Why should I, or any other CO, spend many hours placing caching for others to log them without leaving their computer or mobile phone. Once again it is the lust for numbers that is causing this problem 🙁 🙁 🙁


    Maybe if a few more CO’s would delete online logs if the cache log has not been signed.
    A No Signed – No Find policy 🙂

    Avatar photoDartmoor Dave

    I agree, but it means that we need to go and check all the caches, take copies of all the logs and then compare them to the online logs. That really isn’t feasible and the cheats know it. However, I’ve had so many complaints of late, photos of logbooks sent to me – and you would be surprised at some of those who are involved – its so very, very sad 🙁 🙁 🙁


    I did once check a written log against the online one, and it was more hassle than it’s worth. The names were not written on the paper log in the same order as the online ones, and cross-checking was laborious and time-consuming. In the process I made a mistake and deleted a perfectly valid online log. I soon received an email from the irate cacher about this. Of course, I apologised profusely and invited the cacher to relog their find, but I think they had the huff by this point and never did. Since then, I haven’t bothered.

    Avatar photoGoldenHaystack

    It’s all about the numbers – No
    Is there something I don’t know
    Do CO’s care and use their feet
    Fingers hovering o’er Delete?

    It’s all about the numbers – Yes
    I search your hides and leave a mess
    I never have a pen you see
    So cannot sign the log for ye.

    Don’t have to go that extra mile
    Just to get another smile
    So please excuse my Cut & Paste
    It’s all because I’m in such haste


    Avatar photoDartmoor Dave

    🙂 🙂 Wonderful GH, no fear of a copy & paste log from you! 🙂 🙂

    It’s amazing how many experienced cachers go caching without a pen or pencil 😥 ! Not a problem for my caches, even the micros and bisons have pencils these days, although even they seem to go missing 👿 !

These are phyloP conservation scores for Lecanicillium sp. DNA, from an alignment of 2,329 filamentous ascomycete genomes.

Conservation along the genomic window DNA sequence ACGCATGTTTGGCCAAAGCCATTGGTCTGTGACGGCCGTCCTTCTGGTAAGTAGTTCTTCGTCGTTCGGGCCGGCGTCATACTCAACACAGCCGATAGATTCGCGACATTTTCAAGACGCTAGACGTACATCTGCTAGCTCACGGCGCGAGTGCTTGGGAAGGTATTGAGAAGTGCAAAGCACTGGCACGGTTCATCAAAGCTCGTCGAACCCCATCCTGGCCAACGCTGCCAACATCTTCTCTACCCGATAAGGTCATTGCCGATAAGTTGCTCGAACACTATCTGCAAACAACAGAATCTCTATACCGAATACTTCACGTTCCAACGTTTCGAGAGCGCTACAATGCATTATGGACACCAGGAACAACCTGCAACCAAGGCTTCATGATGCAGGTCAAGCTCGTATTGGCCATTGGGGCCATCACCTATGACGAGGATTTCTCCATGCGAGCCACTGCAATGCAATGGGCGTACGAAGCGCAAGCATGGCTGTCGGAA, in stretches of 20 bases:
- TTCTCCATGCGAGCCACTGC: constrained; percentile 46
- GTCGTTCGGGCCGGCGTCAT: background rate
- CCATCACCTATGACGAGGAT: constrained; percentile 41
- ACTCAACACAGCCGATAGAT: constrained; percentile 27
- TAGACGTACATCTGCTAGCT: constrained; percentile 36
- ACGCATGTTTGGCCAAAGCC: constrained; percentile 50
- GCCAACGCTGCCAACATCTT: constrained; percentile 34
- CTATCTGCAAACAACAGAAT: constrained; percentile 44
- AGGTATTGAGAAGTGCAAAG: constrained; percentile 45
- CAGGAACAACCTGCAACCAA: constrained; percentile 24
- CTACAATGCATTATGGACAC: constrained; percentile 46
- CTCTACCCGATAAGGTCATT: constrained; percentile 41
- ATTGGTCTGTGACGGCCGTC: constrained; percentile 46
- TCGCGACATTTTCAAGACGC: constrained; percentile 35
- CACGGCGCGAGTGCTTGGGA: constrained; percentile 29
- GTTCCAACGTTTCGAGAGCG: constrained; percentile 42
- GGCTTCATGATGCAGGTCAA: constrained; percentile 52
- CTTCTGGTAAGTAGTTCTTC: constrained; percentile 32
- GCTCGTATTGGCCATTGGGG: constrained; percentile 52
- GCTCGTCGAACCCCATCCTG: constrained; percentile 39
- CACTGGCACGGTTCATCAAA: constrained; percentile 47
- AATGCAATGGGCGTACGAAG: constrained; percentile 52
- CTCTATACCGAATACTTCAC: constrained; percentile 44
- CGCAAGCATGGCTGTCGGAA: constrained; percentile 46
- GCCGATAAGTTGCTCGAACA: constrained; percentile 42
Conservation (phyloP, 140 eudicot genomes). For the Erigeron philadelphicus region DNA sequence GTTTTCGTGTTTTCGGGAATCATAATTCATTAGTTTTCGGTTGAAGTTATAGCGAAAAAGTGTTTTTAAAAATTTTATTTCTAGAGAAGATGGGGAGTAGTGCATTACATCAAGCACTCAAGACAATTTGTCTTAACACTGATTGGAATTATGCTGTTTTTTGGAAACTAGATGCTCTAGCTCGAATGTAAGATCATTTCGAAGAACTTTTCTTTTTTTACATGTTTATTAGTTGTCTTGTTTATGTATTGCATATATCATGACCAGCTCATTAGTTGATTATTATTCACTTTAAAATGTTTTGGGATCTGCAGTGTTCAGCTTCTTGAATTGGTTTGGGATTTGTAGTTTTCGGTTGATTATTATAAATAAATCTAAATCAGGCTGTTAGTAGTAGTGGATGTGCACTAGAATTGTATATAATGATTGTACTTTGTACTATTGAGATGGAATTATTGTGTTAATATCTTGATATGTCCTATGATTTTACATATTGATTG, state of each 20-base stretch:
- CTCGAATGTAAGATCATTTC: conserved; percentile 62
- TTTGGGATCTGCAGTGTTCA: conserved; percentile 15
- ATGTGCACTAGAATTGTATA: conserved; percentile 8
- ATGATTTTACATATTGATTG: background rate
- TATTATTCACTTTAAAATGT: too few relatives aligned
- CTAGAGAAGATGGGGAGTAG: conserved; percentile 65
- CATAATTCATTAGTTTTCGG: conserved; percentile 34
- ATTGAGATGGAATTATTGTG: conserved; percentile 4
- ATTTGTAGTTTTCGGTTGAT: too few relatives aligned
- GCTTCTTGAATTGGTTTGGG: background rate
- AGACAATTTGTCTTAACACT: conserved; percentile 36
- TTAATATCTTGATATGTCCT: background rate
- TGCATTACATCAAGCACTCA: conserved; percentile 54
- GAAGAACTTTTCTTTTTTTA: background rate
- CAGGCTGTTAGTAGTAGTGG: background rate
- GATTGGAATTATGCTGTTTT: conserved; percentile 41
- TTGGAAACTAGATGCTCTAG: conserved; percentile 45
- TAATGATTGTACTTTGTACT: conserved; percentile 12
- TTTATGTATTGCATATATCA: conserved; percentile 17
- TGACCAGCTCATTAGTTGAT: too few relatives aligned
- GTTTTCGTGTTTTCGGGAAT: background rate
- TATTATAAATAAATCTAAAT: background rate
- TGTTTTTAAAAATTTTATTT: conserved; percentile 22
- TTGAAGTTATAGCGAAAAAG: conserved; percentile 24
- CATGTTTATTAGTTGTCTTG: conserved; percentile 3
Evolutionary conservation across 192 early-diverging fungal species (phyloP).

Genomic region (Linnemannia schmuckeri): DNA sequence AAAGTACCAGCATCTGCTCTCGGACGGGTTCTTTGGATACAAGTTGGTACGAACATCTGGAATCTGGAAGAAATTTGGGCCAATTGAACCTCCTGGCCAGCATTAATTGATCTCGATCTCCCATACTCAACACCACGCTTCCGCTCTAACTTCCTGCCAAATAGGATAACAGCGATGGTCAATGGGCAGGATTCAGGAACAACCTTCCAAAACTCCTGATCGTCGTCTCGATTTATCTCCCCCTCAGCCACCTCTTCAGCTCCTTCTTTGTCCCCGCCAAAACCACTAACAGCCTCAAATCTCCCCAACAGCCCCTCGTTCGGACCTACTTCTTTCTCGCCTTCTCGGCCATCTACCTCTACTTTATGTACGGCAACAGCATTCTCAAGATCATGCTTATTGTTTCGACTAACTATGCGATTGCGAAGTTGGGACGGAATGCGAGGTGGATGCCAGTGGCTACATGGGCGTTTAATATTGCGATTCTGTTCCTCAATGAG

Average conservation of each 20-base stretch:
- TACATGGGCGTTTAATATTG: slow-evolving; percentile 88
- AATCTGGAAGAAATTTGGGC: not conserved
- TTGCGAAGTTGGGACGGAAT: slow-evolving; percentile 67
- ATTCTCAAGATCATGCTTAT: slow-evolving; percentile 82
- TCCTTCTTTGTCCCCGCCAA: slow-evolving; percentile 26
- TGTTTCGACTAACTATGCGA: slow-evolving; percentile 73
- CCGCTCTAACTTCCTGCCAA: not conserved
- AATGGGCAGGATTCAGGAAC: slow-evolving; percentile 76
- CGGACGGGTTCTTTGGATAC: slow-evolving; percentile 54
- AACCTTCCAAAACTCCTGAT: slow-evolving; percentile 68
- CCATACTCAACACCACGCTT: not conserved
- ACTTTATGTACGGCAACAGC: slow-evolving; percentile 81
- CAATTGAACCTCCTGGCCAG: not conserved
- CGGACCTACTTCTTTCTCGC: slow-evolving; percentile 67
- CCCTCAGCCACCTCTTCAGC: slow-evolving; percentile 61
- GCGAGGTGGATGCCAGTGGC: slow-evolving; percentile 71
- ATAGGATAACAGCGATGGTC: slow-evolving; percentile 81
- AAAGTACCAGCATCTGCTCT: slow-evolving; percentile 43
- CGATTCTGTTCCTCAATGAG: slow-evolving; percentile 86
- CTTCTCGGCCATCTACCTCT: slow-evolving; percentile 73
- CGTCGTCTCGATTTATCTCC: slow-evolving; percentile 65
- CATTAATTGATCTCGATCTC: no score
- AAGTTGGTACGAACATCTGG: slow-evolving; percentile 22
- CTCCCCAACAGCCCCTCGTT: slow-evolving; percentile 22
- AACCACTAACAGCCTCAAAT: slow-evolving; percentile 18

Avatar photoredvanman1971

    Having just replaced some of the logs in the Emily Cache series and having read some of the comments above , I thought I would go through the List against the names on the online log . Now I can understand forgot the pen log as I have done that myself , but will always try and supply a photo as evidence .
    So I was amazed how many names are missing from the written log , and some are those with finds in the thousands .
    It must be all about the numbers because this set of caches are so easy to find 😕

    Avatar photoDartmoor Dave

    Yes, and some of those are probably known to you as respected cachers 😥 !

    In the UK it’s called armchair logging and in the US couch logging. It seems to be growing universally and although GS recognise the problem – “If you digitally log a geocache without meeting these requirements (also known as couch logging), your log can be deleted by either the geocache owner or Geocaching HQ without notice. ” they actually are just not interested 👿 !

    So, will you be deleting the online logs for those missing names?

    Avatar photoGoldenHaystack

    Groundspeak could always move to a digital logging system as do Munzees. No wet smelly log sheets to replace. GH.

    Avatar photoredvanman1971

    The only concerns really are that you never know if there’s a problem with the cache if these phantom finds are logged . I know these logs should be deleted but they know they are cheating so ill let them have there points .
    On a lighter note 🙂 who is Kilroy ? Is stamp is everywhere and I mean everywhere , he or even she must do some miles 😆

    Avatar photoDartmoor Dave

    GH – That would be the end of your poems 😥 !

    One of the main problems with the phantoms is that other cachers may search for a long time for a missing cache if they think it was found recently – that happened on the Fox Tor hybrid. It also screws up Challenge caches like H&M’s Re-Awakening.

    Avatar photodartymoor

    redvanman1971 – I asked that question on the Devon facebook group and, eventually via PM, got an answer. I don’t want to reveal who, but it’s a well known cacher/letterboxer who uses that instead of their caching name.

    Not sure that eases your curiosity or makes it worse…

    Avatar photodartymoor

    Without the effort involved with replacing log sheets, caches would stay around a lot longer as CO’s lose interest, leading to heavier saturation and more difficulty in finding somewhere to put new ones. I think it’s a useful requirement and a good indicator of an unloved or poorly made/maintained/placed cache.

    Without a certain level of ‘churn’, this hobby would get quite boring. It’s sad to see a very old cache be archived, especially when somebody has offered to adopt it but the CO won’t reply, and it causes disappointment to new finders to find a wet pulpy mess and horrid contents/swaps.

    But I don’t feel sad when it’s a cache that the owner isn’t prepared to look after or even respond to problems.

    Moving pure digital and you might as well just play Munzee instead; after all, what’s the difference?

Viewing 19 posts - 1 through 19 (of 19 total)
  • You must be logged in to reply to this topic.